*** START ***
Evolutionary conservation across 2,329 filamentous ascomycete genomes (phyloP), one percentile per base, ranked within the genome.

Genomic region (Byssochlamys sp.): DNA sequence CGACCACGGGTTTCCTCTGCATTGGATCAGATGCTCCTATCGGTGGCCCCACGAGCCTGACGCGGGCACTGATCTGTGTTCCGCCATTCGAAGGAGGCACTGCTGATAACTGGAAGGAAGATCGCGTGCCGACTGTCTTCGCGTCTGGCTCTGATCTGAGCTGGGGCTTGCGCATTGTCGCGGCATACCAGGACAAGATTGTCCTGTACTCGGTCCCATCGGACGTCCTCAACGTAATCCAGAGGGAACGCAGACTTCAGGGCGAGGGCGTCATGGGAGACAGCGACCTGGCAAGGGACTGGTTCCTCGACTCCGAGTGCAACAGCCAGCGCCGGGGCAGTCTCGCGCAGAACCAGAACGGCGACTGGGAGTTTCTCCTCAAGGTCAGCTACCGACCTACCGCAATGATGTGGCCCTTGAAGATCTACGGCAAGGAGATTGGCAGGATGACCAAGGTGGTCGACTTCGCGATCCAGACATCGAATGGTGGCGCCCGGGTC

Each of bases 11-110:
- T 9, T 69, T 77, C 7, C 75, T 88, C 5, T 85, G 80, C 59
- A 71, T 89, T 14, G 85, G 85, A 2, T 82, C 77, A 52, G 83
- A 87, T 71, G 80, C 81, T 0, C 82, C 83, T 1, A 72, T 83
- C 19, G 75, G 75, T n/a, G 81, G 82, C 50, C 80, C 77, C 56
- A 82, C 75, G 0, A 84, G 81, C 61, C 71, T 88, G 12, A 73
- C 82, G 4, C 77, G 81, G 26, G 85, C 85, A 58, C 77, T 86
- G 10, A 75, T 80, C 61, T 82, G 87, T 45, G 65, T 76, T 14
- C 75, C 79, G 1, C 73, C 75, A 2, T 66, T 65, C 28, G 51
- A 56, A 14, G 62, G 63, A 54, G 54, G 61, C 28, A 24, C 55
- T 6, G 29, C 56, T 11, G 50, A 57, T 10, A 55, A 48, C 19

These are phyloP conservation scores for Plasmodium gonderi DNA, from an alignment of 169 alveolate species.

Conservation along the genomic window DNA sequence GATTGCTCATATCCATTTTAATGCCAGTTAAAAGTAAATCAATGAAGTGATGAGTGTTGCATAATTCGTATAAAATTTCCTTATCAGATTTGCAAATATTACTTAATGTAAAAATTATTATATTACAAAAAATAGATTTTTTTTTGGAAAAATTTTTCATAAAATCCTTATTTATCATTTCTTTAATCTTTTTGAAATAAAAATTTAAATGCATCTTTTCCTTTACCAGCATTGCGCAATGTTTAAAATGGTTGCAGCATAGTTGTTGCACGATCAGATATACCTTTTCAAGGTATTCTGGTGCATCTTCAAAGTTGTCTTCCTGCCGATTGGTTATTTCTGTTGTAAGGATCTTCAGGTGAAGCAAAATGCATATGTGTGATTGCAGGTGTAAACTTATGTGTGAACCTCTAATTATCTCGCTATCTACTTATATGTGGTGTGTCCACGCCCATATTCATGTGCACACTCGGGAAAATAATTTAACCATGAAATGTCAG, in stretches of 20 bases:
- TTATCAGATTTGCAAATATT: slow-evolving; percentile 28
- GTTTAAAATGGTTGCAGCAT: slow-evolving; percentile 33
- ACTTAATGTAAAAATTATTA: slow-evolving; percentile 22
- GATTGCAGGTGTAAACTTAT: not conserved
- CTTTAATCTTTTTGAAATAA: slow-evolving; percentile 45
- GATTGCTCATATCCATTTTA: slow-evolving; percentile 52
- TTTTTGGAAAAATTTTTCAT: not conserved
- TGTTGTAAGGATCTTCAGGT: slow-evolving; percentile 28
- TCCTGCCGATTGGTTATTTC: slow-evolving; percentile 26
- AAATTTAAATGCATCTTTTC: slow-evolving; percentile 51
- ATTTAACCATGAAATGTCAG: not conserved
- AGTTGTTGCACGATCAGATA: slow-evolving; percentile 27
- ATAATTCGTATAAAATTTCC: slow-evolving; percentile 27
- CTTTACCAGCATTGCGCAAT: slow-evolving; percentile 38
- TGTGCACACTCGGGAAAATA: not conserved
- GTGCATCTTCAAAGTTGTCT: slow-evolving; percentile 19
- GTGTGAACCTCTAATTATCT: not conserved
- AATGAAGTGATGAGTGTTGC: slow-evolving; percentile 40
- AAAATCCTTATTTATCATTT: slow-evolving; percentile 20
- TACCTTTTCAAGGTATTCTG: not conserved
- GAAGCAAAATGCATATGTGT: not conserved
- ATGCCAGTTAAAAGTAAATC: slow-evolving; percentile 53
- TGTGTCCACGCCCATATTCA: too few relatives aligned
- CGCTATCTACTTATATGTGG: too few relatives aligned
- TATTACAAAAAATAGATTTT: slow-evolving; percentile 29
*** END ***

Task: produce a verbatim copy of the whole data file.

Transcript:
Evolutionary conservation across 2,329 filamentous ascomycete genomes (phyloP), one percentile per base, ranked within the genome.

Genomic region (Byssochlamys sp.): DNA sequence CGACCACGGGTTTCCTCTGCATTGGATCAGATGCTCCTATCGGTGGCCCCACGAGCCTGACGCGGGCACTGATCTGTGTTCCGCCATTCGAAGGAGGCACTGCTGATAACTGGAAGGAAGATCGCGTGCCGACTGTCTTCGCGTCTGGCTCTGATCTGAGCTGGGGCTTGCGCATTGTCGCGGCATACCAGGACAAGATTGTCCTGTACTCGGTCCCATCGGACGTCCTCAACGTAATCCAGAGGGAACGCAGACTTCAGGGCGAGGGCGTCATGGGAGACAGCGACCTGGCAAGGGACTGGTTCCTCGACTCCGAGTGCAACAGCCAGCGCCGGGGCAGTCTCGCGCAGAACCAGAACGGCGACTGGGAGTTTCTCCTCAAGGTCAGCTACCGACCTACCGCAATGATGTGGCCCTTGAAGATCTACGGCAAGGAGATTGGCAGGATGACCAAGGTGGTCGACTTCGCGATCCAGACATCGAATGGTGGCGCCCGGGTC

Each of bases 11-110:
- T 9, T 69, T 77, C 7, C 75, T 88, C 5, T 85, G 80, C 59
- A 71, T 89, T 14, G 85, G 85, A 2, T 82, C 77, A 52, G 83
- A 87, T 71, G 80, C 81, T 0, C 82, C 83, T 1, A 72, T 83
- C 19, G 75, G 75, T n/a, G 81, G 82, C 50, C 80, C 77, C 56
- A 82, C 75, G 0, A 84, G 81, C 61, C 71, T 88, G 12, A 73
- C 82, G 4, C 77, G 81, G 26, G 85, C 85, A 58, C 77, T 86
- G 10, A 75, T 80, C 61, T 82, G 87, T 45, G 65, T 76, T 14
- C 75, C 79, G 1, C 73, C 75, A 2, T 66, T 65, C 28, G 51
- A 56, A 14, G 62, G 63, A 54, G 54, G 61, C 28, A 24, C 55
- T 6, G 29, C 56, T 11, G 50, A 57, T 10, A 55, A 48, C 19

These are phyloP conservation scores for Plasmodium gonderi DNA, from an alignment of 169 alveolate species.

Conservation along the genomic window DNA sequence GATTGCTCATATCCATTTTAATGCCAGTTAAAAGTAAATCAATGAAGTGATGAGTGTTGCATAATTCGTATAAAATTTCCTTATCAGATTTGCAAATATTACTTAATGTAAAAATTATTATATTACAAAAAATAGATTTTTTTTTGGAAAAATTTTTCATAAAATCCTTATTTATCATTTCTTTAATCTTTTTGAAATAAAAATTTAAATGCATCTTTTCCTTTACCAGCATTGCGCAATGTTTAAAATGGTTGCAGCATAGTTGTTGCACGATCAGATATACCTTTTCAAGGTATTCTGGTGCATCTTCAAAGTTGTCTTCCTGCCGATTGGTTATTTCTGTTGTAAGGATCTTCAGGTGAAGCAAAATGCATATGTGTGATTGCAGGTGTAAACTTATGTGTGAACCTCTAATTATCTCGCTATCTACTTATATGTGGTGTGTCCACGCCCATATTCATGTGCACACTCGGGAAAATAATTTAACCATGAAATGTCAG, in stretches of 20 bases:
- TTATCAGATTTGCAAATATT: slow-evolving; percentile 28
- GTTTAAAATGGTTGCAGCAT: slow-evolving; percentile 33
- ACTTAATGTAAAAATTATTA: slow-evolving; percentile 22
- GATTGCAGGTGTAAACTTAT: not conserved
- CTTTAATCTTTTTGAAATAA: slow-evolving; percentile 45
- GATTGCTCATATCCATTTTA: slow-evolving; percentile 52
- TTTTTGGAAAAATTTTTCAT: not conserved
- TGTTGTAAGGATCTTCAGGT: slow-evolving; percentile 28
- TCCTGCCGATTGGTTATTTC: slow-evolving; percentile 26
- AAATTTAAATGCATCTTTTC: slow-evolving; percentile 51
- ATTTAACCATGAAATGTCAG: not conserved
- AGTTGTTGCACGATCAGATA: slow-evolving; percentile 27
- ATAATTCGTATAAAATTTCC: slow-evolving; percentile 27
- CTTTACCAGCATTGCGCAAT: slow-evolving; percentile 38
- TGTGCACACTCGGGAAAATA: not conserved
- GTGCATCTTCAAAGTTGTCT: slow-evolving; percentile 19
- GTGTGAACCTCTAATTATCT: not conserved
- AATGAAGTGATGAGTGTTGC: slow-evolving; percentile 40
- AAAATCCTTATTTATCATTT: slow-evolving; percentile 20
- TACCTTTTCAAGGTATTCTG: not conserved
- GAAGCAAAATGCATATGTGT: not conserved
- ATGCCAGTTAAAAGTAAATC: slow-evolving; percentile 53
- TGTGTCCACGCCCATATTCA: too few relatives aligned
- CGCTATCTACTTATATGTGG: too few relatives aligned
- TATTACAAAAAATAGATTTT: slow-evolving; percentile 29